Choose your own favorite passages to study and pray through. Please understand this is an approach provided in Scripture and not a one-and-done solution. These steps can be repeated countless times with different verses. Repetition by no means equals failure. Quite the contrary, in fact.
Trajectory matters more than perfect consistency
We are finite beings and cannot see what is next, but we are called to do the next thing in faith on a daily (sometimes hourly!) basis. This is sanctification and it happens in painful increments. That’s why Elisabeth Elliott’s poem, “Do The Next Thing” has long been a favorite. In particular, this verse encourages me:
Do it immediately, Do it with prayer;
Do it reliantly, casting all care;
Do it with reverence, Tracing His hand,
Who placed it before thee with earnest command.
Stayed in omnipotence, Safe ‘neath His wing,
Leave all resultings, Do the next thing.
No matter how you say it— “one thing at a time,” “take it bit by bit,” “eat an elephant one bite at a time”—the sentiment is the same and the wisdom holds true. Trajectory matters more than each individual scenario. I long for growth (in myself or in my child) to be linear, but it never is. For that matter, nothing that has a refining effect, like marriage or community or friendship, ever progresses like we want it to. Therein lies the beauty. Our inconsistency allows us to model a consistent need for Christ. Throughout our days on this side of heaven, we have an ever-present opportunity to go to the foot of the cross again and again. This is ultimately what our children need to see most from us. The single most valuable lesson we can give our children is our neediness because it points them to Christ. In this, redemption becomes visible to our children and we are truly vessels through which God is glorified.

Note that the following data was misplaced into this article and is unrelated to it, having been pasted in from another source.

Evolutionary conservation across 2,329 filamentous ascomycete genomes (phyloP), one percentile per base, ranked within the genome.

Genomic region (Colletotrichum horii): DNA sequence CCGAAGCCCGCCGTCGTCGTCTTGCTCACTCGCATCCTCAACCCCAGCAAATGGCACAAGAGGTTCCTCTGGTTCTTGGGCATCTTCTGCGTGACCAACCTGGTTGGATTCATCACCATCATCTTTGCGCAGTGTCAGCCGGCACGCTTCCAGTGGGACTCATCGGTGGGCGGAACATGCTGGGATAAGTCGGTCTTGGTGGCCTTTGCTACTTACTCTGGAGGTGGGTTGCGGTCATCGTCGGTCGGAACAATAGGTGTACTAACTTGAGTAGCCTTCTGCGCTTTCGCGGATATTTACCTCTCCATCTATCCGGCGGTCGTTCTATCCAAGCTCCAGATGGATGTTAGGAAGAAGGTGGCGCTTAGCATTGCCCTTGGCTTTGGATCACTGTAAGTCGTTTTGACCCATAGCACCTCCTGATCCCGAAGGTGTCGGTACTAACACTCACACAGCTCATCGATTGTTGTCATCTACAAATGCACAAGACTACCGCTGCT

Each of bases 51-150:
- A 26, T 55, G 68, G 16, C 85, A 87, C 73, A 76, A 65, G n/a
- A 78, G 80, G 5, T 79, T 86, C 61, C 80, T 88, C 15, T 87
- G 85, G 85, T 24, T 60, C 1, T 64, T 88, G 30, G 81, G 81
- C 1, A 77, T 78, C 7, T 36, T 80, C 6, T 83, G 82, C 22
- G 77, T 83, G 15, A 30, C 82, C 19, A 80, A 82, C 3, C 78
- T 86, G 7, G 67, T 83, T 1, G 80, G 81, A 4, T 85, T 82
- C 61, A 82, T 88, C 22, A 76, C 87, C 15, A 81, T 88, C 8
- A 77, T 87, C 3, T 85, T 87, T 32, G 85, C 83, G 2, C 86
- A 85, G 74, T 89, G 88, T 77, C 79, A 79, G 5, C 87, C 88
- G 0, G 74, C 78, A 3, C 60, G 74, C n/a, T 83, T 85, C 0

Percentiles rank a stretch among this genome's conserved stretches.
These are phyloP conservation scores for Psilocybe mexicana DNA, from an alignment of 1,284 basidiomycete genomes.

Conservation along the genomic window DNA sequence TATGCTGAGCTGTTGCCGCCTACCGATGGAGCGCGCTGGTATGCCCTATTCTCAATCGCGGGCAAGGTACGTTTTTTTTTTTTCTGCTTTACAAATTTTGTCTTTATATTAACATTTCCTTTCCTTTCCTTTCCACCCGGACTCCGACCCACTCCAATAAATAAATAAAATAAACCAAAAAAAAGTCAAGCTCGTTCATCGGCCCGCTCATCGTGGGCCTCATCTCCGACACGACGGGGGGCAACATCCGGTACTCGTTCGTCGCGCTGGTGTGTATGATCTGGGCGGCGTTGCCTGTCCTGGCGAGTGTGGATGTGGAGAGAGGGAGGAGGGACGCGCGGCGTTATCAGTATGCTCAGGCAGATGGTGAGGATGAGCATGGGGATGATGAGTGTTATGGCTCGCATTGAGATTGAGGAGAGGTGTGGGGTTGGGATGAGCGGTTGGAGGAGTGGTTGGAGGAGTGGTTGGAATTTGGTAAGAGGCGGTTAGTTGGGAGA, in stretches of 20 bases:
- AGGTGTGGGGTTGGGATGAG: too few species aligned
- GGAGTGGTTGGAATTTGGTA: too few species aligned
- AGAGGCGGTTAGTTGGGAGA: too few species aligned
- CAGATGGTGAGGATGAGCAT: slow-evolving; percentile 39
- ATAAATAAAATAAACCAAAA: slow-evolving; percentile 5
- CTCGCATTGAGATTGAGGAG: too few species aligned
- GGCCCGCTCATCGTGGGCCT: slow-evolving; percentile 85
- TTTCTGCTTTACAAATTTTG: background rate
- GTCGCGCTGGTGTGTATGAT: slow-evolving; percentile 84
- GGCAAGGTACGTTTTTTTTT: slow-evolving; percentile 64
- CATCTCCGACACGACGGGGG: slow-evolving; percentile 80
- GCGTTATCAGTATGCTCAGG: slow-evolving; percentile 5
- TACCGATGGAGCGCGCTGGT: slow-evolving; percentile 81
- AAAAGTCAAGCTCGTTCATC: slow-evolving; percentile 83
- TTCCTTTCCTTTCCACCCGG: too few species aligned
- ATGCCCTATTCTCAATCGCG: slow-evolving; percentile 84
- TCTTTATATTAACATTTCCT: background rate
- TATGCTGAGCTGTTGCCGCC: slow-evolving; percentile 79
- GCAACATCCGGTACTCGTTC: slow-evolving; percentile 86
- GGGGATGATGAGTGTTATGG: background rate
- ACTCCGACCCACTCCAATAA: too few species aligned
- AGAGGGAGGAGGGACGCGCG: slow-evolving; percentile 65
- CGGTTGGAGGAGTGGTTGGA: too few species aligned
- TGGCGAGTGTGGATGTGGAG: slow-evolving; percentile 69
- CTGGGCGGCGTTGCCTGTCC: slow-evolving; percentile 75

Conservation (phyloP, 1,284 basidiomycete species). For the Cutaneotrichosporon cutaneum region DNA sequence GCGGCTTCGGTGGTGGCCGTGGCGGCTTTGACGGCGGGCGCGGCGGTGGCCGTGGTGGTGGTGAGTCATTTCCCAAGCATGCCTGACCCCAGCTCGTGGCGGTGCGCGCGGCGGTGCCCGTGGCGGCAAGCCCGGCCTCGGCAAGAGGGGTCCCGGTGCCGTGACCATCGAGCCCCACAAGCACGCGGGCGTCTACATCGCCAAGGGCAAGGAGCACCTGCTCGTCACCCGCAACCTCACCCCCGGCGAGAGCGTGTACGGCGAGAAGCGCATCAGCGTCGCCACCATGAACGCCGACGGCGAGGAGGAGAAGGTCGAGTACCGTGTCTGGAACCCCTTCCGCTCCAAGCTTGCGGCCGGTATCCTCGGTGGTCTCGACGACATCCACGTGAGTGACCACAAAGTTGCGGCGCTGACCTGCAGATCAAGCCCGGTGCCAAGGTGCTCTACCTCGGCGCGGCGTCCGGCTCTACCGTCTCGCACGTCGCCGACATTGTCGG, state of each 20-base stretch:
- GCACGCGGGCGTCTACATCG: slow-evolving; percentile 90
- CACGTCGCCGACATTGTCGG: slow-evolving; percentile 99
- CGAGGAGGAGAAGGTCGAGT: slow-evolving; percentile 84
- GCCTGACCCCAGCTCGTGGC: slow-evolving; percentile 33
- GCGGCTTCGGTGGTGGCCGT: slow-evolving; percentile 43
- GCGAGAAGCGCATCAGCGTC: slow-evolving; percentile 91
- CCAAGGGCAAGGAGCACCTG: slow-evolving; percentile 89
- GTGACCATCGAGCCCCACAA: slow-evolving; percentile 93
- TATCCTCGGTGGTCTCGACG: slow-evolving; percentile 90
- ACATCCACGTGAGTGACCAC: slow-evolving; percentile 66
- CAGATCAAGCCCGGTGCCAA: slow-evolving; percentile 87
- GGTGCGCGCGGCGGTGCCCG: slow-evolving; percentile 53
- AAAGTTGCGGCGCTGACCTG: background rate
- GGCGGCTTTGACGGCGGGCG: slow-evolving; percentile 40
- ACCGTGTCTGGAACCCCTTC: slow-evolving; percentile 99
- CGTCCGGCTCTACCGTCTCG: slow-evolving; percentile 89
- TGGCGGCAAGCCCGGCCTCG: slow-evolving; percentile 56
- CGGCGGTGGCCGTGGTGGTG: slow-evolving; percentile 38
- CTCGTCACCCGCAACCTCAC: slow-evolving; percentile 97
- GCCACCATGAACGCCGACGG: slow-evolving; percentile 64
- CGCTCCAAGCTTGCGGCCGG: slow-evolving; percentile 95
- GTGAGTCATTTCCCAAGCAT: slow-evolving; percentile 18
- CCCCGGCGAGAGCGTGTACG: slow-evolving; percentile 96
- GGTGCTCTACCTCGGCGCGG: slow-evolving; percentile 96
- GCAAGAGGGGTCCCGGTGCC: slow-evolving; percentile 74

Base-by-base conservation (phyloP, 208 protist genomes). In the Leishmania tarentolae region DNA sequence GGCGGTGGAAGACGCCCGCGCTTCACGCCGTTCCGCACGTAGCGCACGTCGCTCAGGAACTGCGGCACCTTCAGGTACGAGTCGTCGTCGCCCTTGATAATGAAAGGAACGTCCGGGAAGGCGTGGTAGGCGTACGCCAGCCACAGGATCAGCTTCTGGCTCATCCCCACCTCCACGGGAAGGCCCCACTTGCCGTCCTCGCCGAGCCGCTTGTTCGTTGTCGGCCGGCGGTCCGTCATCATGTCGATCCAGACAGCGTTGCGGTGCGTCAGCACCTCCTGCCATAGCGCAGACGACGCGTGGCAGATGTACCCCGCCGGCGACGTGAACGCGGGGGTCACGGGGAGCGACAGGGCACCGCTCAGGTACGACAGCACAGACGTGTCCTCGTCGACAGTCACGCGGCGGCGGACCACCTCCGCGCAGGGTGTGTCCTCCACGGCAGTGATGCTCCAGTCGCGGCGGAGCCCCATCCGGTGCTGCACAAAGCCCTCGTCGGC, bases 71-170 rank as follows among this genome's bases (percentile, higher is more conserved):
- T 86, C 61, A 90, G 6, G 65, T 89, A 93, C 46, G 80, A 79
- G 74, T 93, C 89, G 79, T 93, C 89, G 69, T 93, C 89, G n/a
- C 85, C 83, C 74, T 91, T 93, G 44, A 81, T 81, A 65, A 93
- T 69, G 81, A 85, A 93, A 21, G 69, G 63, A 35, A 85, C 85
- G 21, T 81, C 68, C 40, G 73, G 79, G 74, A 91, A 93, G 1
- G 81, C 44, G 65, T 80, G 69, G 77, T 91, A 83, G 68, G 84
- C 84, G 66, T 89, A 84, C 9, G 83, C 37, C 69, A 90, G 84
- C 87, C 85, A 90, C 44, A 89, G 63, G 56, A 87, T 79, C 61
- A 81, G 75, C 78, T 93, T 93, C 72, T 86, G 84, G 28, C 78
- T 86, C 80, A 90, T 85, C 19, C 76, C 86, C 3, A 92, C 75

God is steadfast when we are not
Growing up, the Israelites of the Old Testament seemed so foolish to me. They were quick to turn to anything but God, and they were faithful to Him in short sprints before rebelling or turning away again. Spiritual maturity and parenting have helped me to see that I am no different. I would not have ‘done better’ if given the opportunity. We are not steadfast by our very nature and we desperately need something or someone that is. What a humbling realization. I find myself going to the foot of the cross yet again.
Everything about God is consistent. His character is steadfast. It gives me tremendous joy when I meditate on how He is steadfast for us, rather than just setting an example that I can’t follow in my own strength anyway. Perhaps this is why ‘steadfast’ is most often paired with ‘love’ throughout the Bible. After all, God is love (1 John 4:7-8).His steadfast love does not alter with time or cultural zeitgeists or our own foolish choices. He has always existed and throughout that existence, he has not changed. Despite our inconsistency, his plans, his nature, his character are all wonderfully and perfectly consistent.